The Federal Health Minister Greg Hunt has this week released a Deloitte Access Economics Report ‘Asleep on the Job’ commissioned by Sleep Health Foundation.
The report found four in 10 Australian adults frequently suffered from inadequate sleep in past year costing the economy $66 billion in health costs and productivity losses.
- 1.1 million people with sleep disorders like insomnia and obstructive sleep apnea
- 2.5 million people with health problems that affect their sleep
- 3.8 million people who routinely fail to get enough sleep, often suffering side effects of sleep deprivation
Sleep deprivation was linked to 3,017 deaths in the past year including 394 deaths a year from falling asleep at the wheel of a vehicle or from industrial accidents due to lack of sleep. The remaining deaths are heart disease and diabetes deaths linked to sleep disorders*. Read more about the report here.
Such an epidemic of inadequate sleep comes at a cost. This report uses a careful, evidence-based approach to convincingly add up the many billions of dollars that poor sleep has cost the Australian economy in 2016-2017. The numbers are big, the personal and national costs are bigger and their consequences should not be ignored.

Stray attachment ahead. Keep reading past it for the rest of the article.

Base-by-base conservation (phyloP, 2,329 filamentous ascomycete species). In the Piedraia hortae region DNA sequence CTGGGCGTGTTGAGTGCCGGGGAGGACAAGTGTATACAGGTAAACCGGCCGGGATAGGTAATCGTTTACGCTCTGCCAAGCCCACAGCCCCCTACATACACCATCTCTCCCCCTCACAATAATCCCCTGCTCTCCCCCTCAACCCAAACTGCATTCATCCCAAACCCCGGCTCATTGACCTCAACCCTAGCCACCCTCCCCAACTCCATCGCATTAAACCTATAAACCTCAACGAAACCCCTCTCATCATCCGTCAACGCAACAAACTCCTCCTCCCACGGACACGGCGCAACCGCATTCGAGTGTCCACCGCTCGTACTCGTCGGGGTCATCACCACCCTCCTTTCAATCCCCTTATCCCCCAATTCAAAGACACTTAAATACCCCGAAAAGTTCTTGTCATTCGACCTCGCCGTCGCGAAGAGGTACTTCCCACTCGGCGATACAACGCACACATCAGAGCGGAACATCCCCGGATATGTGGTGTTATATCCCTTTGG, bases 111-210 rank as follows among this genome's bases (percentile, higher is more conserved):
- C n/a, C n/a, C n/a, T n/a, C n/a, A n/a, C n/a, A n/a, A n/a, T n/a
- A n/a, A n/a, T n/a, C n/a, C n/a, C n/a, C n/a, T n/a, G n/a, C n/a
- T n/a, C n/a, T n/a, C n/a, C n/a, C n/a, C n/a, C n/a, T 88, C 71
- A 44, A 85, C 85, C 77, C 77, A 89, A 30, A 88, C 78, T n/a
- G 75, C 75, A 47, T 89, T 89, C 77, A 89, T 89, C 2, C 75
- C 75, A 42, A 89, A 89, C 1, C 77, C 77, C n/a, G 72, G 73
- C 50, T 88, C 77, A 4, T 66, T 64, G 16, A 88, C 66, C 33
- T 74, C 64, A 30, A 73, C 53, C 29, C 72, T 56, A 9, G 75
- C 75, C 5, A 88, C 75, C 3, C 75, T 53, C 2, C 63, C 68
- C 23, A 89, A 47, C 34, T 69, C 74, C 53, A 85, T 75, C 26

Emeritus Professor Dorothy Bruck
Chair, Sleep Health Foundation
If you are suffering from adverse effects associated with regular sleep problems, the Burnside Sleep Centre at Burnside Hospital can offer comprehensive diagnostic and treatment services for the full spectrum of sleep disorders. See our Sleep Centre page or speak to your GP about a referral.
* Excerpt from 'Asleep on the Job: Costs of Inadequate Sleep in Australia' courtesy of the Sleep Health Foundation